a healthy criticism of everything


November 13, 2021
by: jovial_cynic
I think I'm going to say goodbye to social media entirely.

Earlier this month, I stopped logging into Facebook and took it off my browser quick links and my phone. I still have the account, but if I find that I don't log into it through the end of the year, I'm going to just delete my profile entirely. I never check my Instagram account (although I just posted a photo of my kindle and the new composition-notebook cover). Twitter is starting to bore me. And with the advent of the Metaverse, I think I'm just done.

And this means that I'll have more time to do everything else, to include maintaining this site and posting photo journals of my projects. We'll see.

Anyhow, goodbye social media. Hello, new protesters.

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np category: site


July 12, 2021
by: jovial_cynic
Today is my last Monday at the current job with Washington State.

It's weird to have changed jobs during Covid. Twice. The first job was as a Sales Leader with Allstate. Early in the pandemic, they transitioned to work-from-home, like many jobs, and my office became the space around my laptop. It worked out quite well - my family and I lived on a 51' boat, which meant that my office was really anywhere along the Puget Sound waters - sometimes in Poulsbo, sometimes in Tacoma. We didn't make it to Canada or Alaska like we planned (due to travel restrictions) but I'll still argue my office was nicer than anyone else's.

When I left Allstate (or Allstate left me? It's complicated) and picked up a job with the State of Washington Office of the Insurance Commissioner, my office view didn't change. We still lived on the boat at the time, so my adventure into state government employment didn't feel like much of a change. My "office coworkers" were still my wife and my kids, and aside from being on the phone a lot more (my job involved talking to consumers who complained about their insurance companies), my routines were pretty similar. Another key difference is that I was a supervisor. Having subordinates has been a little strange in a remote environment. True story: I've never met 5 out of 6 of my subordinates, except by Zoom. Aside from little "how was your weekend" chats as the late-arrivals would log into virtual meetings, I can't say that I know much of anything about my team. And I think that's why transition out of this current job feels so odd. I'm saying goodbye to people I've never met, and due to lack of time and face-to-face interaction, there's not really any emotions about it. I think the only emotion that I've had is this growing feeling that a state government job isn't for me.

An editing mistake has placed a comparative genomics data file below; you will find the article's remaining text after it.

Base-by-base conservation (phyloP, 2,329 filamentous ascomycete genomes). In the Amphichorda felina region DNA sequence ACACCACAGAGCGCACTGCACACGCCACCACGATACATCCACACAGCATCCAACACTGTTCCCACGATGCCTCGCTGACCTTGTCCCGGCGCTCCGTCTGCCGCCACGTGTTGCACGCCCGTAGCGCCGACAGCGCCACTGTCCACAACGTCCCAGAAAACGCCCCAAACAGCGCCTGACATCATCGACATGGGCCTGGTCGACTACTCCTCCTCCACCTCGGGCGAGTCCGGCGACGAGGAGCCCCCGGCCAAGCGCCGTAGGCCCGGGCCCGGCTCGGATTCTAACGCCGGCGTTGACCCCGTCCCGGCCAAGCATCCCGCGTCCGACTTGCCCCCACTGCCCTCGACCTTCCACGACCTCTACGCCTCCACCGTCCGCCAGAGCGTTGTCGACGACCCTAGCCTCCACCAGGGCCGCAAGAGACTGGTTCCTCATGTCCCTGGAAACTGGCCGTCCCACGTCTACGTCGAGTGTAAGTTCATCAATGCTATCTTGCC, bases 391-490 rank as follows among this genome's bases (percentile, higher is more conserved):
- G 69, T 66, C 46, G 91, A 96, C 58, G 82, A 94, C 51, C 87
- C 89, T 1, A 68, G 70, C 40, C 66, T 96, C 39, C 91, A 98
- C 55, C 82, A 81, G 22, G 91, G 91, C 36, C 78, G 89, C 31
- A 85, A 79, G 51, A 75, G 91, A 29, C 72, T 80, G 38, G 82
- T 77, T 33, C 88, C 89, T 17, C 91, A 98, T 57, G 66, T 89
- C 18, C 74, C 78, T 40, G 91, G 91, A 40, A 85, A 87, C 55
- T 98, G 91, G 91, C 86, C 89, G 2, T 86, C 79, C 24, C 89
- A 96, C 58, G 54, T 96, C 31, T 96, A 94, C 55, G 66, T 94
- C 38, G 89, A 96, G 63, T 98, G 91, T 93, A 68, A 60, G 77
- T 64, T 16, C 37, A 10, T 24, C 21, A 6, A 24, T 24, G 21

If you know me at all, you know that I like to tinker. I like to create things. I like to come up with creative solutions to problems, and really push the borders on what is possible. I crave adventure, exploration, discovery. So as you might imagine, being chained to policy and procedures and paperwork and the correct crossing of "T"s and dotting of "I"s has been, in a word, torturous. It has been soul crushing for me. Not to be thwarted, I *did* impose some change on the way the office was run. I set new expectations on my team that encouraged my subordinates to ask more questions and to look for solutions in novel ways. But some borders are functionally immovable; policy and procedure documents could take months... YEARS, even, to change in meaningful ways. I just don't have the patience for that.

At some point, I polished my resume and updated my LinkedIn profile. It was, in fact, my LinkedIn profile that caught the attention of a head hunter who was eager for somebody with my background. They were looking to create a new Sales Leader position in the Northwest, and having already been a Sales Leader with 17 years of insurance experience, I was exactly what they were looking for.

Initially, I was not interested. I mean, it's a bit of a contradiction to suggest that I'm creative, exploratory, and always looking for new adventures when I've spent nearly half my life in a single career field. All in insurance! I told the recruiter that I was hesitant, and that quite frankly, if I was going to accept any interview (seven separate interviews with the company, as it turned out), I wanted it to be very clear that it was I who would be interviewing them, and not the other way around. I needed to make sure that there was a philosophical alignment between myself and the company. I previously chose not to reapply with Allstate due to philosophical differences; I wasn't interested in tying myself to another company with whom I disagreed.